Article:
In view of the extremely warm weather we are currently enjoying, and the forecast of more to come, the Turfgrass Growers Association has issued a press release to re-enforce its “Brown Lawns are Cool” message.
The Turfgrass Growers Association, whose members produce more than 70% of the turf grown in the British Isles, says that during hot weather, the watering of established lawns is, in most situations, wasteful and unnecessary.
“Our message to homeowners is not to worry if your lawn goes brown during the summer”, says its Chief Executive, Tim Mudge. “Going brown is the natural survival mechanism of grass. When water is in short supply grass responds by shutting down. The brown colour shows that it has stopped growing until more favourable conditions return. Grass is remarkably resilient, and as long as you follow a few basic rules, most lawns will recover completely when the rain finally arrives.”You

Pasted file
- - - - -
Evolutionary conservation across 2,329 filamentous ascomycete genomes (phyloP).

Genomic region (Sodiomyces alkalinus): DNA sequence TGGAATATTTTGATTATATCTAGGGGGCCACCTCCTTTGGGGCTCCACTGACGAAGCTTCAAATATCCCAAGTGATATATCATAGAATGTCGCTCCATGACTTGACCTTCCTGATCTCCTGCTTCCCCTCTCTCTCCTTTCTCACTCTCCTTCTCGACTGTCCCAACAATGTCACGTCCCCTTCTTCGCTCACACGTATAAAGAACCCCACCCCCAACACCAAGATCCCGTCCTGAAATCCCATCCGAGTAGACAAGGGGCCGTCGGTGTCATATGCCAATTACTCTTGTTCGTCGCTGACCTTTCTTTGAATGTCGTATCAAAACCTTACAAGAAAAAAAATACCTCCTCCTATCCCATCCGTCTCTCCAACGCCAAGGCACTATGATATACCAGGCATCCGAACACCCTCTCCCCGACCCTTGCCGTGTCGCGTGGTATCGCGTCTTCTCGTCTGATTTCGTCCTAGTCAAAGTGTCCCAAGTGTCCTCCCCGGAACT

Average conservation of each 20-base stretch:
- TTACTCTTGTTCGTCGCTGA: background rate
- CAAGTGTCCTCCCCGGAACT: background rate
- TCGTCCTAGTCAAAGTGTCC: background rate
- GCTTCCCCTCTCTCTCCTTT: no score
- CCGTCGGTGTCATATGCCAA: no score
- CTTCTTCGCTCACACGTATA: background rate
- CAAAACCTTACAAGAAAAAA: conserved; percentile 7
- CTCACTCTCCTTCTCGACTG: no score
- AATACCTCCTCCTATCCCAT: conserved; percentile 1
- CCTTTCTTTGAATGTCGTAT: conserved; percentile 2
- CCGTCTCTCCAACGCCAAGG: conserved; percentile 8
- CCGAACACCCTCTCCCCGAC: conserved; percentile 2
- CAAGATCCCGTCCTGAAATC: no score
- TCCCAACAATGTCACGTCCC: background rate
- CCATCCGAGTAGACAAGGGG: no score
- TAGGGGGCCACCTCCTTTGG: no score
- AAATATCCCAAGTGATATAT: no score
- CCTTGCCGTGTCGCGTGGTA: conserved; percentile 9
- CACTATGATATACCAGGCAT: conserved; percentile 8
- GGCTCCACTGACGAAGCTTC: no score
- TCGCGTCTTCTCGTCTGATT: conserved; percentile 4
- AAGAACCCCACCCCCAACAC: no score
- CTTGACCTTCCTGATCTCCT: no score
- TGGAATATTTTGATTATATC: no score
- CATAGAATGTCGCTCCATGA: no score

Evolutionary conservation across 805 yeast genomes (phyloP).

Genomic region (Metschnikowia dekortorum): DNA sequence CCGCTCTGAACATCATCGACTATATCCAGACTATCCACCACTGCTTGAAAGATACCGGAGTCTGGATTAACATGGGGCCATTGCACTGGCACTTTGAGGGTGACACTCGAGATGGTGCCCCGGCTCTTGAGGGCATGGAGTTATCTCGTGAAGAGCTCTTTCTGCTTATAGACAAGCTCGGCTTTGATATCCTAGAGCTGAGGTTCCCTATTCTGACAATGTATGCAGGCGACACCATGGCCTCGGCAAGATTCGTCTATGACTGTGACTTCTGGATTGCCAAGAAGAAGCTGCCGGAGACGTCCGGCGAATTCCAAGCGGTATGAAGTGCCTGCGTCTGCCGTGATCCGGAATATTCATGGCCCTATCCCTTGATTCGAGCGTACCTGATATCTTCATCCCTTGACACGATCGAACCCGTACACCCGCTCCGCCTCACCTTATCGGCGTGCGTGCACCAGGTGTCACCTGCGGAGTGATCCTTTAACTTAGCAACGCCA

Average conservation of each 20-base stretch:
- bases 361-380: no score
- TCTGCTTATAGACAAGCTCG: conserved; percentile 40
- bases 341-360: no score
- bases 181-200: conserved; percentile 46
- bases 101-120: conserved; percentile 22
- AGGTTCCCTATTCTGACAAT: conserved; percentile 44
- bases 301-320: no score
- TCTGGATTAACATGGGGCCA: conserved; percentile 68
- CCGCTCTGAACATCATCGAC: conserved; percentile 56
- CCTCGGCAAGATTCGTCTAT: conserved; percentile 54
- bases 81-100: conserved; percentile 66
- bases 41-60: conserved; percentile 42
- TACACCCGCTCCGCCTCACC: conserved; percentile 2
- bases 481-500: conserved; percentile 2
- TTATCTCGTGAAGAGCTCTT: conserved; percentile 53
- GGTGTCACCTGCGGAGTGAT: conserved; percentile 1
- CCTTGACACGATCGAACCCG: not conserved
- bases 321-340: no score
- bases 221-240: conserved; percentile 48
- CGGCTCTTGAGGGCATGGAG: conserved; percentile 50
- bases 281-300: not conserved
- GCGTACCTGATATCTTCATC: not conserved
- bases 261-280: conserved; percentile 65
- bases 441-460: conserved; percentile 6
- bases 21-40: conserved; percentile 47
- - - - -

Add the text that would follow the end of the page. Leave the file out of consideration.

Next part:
- You can increase your mowing height to 35-40mm which creates deeper roots and more shade and shelter from higher temperatures.
- Try not to concentrate wear in one place by moving barbeques and toys like slides around your lawn.
- The is no need to feed grass as it won’t be growing in hot, dry conditions.
- Avoid blanket weedkillers as these may damage the grass and use spot weedkiller instead if necessary.
- Keep mower blades sharp as blunt blades bruise the grass leaf and it loses more water.
- Apply a light dressing of compost to help keep moisture in the soil and protect the grass from higher temperatures.
- Scarify your lawn once a year to remove matted and dead growth, if this is allowed to build up it can act as a barrier to rainfall. But do not scarify in dry weather its best carried out in the autumn.
You can find tips for looking after established and newly-laid lawns during the summer are available on our website.